I was planning to be much more oblique about all this stuff, but yes, the survivors are scattered at the end of this season, and that isn’t going to be remedied immediately, so you might just be very right. I love telling stories like that. Not only stories that really dig into the characters but also complete stories in a single episode that still serve a greater arc. That’s something that “Clear” did, and yeah, I wanna tell more stories like that, and you’re probably going to see more stories with that structure: a few characters, one story, a beginning, middle, and end.
Also, there are some unusual structures coming up, too. In episode ten [airing Febuary 16] — I know it’s a structure that must have been done on television before but I can’t remember off the top of my head when it’s been done, and I’m sure someone will immediately point out to me that some of my favorite shows have done it — but episode ten has a really cool structure that I’m really excited to put in front of people. This second half of the season in and of itself is so wildly different from the first eight in every way: in its environment, in its structure, in the roll call.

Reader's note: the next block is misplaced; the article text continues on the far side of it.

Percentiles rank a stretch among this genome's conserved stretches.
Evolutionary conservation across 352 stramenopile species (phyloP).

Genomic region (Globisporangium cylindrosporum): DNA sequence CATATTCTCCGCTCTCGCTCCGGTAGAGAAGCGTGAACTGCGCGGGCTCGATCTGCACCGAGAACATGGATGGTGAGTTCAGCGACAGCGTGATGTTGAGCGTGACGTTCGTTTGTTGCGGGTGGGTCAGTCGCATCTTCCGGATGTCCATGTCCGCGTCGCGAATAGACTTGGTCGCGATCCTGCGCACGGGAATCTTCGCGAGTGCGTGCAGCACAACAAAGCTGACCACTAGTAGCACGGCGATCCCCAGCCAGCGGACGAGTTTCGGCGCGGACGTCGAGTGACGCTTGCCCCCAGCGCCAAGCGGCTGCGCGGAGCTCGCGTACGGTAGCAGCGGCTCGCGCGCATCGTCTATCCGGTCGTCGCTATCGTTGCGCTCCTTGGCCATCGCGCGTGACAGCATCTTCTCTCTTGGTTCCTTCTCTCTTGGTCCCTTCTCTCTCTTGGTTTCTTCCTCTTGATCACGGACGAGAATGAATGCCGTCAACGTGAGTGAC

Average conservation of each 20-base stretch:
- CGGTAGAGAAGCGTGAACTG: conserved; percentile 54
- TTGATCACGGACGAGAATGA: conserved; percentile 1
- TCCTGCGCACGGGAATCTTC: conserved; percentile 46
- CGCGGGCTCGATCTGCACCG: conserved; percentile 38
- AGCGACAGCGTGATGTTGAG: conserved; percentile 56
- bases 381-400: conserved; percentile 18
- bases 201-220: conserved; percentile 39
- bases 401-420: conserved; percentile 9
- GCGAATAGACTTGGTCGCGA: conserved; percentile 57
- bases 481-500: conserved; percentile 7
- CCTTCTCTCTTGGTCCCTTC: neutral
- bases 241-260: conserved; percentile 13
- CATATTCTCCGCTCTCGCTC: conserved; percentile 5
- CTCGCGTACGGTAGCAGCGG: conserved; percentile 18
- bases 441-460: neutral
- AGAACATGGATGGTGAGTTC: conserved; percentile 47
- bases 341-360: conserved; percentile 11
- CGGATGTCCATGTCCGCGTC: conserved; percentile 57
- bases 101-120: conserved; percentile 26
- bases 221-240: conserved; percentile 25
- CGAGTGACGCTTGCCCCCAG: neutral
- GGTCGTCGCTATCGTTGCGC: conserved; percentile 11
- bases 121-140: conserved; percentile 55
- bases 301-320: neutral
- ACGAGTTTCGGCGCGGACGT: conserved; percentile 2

Carol, Hershel, and the Governor had the meatiest stories this season. Now Carol’s gone and Hershel and the Governor are dead. How do you prevent that from becoming the pattern of sending people off as you continue to develop the secondary characters?
I think that’s a great question, and it’s a tricky thing to fall into. Regardless of what happened in the mid-season finale, I would have loved to tell that Hershel story with the outbreak. With Carol, that was all part of the same story. She was on a track for that to happen. With Hershel, he didn’t necessarily have to die because of the events in “Internment,” but I want to say that we will be seeing all these characters play out their stories. It’d be great if people were like, “Oh no, they’re playing out this character’s story. They’re totally gonna die.” I won’t mind that. Hopefully, we can play against that by telling big meaty stories for all the characters. Hopefully, people will be worried about them all dying. But that is a pattern I don’t want to fall into. I am cognizant of it. It’s also a bit of a real estate issue with how many episodes we have. I hope after the next half of this season it will be a little less of an issue, because we are trying to serve all these characters and hopefully they will all feel served.
Will we continue to follow the Governor’s surrogate family, Lilly and Tara, or did we see the last of them alongside the end of his story?
Definitely don’t want to answer that. But maybe sorta!
Michael Cudlitz and Josh McDermitt have also been announced as new series regulars this season. For those unfamiliar with the comics, what can you say about how their characters, Abraham and Dr. Eugene Porter, fit in?
We get to know them a little bit. They affect the characters’ stories a great deal, but we’re not going to get into their stories in a deep way until next season.